At the top of the pyramid is IT consultant. This is a professional service offering highly developed skills and extensive experience in a specialized field. In addition to being a Subject Matter Expert for a particular technology or service, IT consultants typically have an extensive knowledge of related activities that include business operations, project management, associated technologies, industry best practices, quality assurance, security, and other operations. They are sought out by organizations for their comprehensive understanding of business-critical operations or other activity than can have industry-changing ramifications. Since these are highly specialized skills, they command rates from $225 to $450 per hour or more. Although consultants are expensive, they return value to the company that can far exceed their billable rate.
Clearly it’s in the client’s best interests to understand the differences and capabilities of each category. Unfortunately, these titles are frequently intermixed and tossed around somewhat indiscriminately by organizations. Unless due diligence is performed beforehand, occasionally some hapless company will think they landed a senior Consultant for $85 per hr. (plus expenses), when they actually contracted Staff Augmentation. This can quickly becomes the root cause of poor performance, lack-luster productivity, poor organization, missed objectives, and ultimately a failed project.
Technical personnel do not automatically become senior consultants just because that’s a label they’ve anointed themselves with. Buyer beware! Engaging the proper skill-set can either be a game-changer, or a “boat anchor” for the project.
Big Data – Data Preservation or Simply Corporate Hoarding?
Several years ago my Mother passed away. As one of her children, I was faced with the challenge of helping clean out her home prior to it being put up for sale. As we struggled to empty out each room, I was both amazed and appalled by what we found. There were artifacts from almost every year in school, bank statements from the 1950s, yellowing newspaper clippings, and greeting cards of all types and vintages. Occasionally we’d find a piece that was worth our attention, but the vast majority of saved documents were just waste – pieces of useless information tucked away “just in case” they might someday be needed again.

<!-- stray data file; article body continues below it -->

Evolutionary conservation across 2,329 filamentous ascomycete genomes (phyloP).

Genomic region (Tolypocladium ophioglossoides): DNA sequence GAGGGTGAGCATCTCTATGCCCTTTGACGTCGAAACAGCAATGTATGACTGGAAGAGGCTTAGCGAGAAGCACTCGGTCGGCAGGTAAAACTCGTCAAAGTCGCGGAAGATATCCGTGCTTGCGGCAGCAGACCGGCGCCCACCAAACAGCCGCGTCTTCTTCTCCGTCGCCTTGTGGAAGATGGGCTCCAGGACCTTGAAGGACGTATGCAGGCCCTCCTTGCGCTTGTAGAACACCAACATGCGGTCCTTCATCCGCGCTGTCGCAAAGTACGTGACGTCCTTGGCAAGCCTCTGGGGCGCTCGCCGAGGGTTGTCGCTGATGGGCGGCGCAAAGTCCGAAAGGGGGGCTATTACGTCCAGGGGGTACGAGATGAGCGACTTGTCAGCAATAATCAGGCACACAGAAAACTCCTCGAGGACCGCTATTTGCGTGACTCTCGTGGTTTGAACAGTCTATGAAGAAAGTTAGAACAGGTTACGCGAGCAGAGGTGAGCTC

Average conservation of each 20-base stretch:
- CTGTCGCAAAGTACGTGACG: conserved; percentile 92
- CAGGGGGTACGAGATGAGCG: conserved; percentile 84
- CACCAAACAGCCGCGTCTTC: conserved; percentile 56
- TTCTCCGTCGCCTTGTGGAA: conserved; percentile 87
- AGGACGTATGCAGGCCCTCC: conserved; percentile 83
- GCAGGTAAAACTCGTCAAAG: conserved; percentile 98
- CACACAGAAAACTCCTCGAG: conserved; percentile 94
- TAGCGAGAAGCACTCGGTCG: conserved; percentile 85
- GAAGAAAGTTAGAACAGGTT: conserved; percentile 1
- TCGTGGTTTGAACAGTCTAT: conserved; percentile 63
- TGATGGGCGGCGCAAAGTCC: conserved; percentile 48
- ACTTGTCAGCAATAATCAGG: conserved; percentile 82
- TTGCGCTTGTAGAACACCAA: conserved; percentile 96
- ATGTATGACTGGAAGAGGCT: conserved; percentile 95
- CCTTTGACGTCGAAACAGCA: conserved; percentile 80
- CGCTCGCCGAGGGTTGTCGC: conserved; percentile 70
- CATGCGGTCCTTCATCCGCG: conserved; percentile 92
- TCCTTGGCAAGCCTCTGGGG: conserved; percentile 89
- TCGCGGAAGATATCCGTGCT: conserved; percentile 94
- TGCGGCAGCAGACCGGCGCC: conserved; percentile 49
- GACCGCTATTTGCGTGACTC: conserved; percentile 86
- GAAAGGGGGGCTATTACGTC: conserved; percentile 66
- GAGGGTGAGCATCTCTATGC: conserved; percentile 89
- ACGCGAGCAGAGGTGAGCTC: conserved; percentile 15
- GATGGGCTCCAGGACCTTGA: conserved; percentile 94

Unfortunately many corporations engage in the same sort of “hording”. Vast quantities of low-value data and obsolete information are retained on spinning disk or archived on tape media forever, “just in case” they may be needed. Multiple copies of databases, outdated binaries from application updates, copies of log files, ancient directories and files that were undeleted – all continue to consume capacity and resources.
Perhaps this strategy worked in years past, but it has long outlived its usefulness. At the average industry growth rate, the 2.5 Petabyte of storage you struggle with today will explode to over 1.0 Exabytes within 15-yrs! That’s a 400 times increase in your need for storage capacity, backup and recovery, SAN fabric bandwidth, data center floor space, power and cooling, storage management, staffing, disaster recovery, and related support items. The list of resources impacted by storage growth is extensive. In a previous post I’d identified (46) separate areas that are directly affected by storage growth, and must be scaled accordingly. An x400 expansion will result in a simply stunning amount of hardware, software, facilities, support services, and other critical resources needed to support this rate of growth. Deduplication, compression, and other size reduction methods may provide temporary relief but in most cases they simply defer the problem, not eliminate it.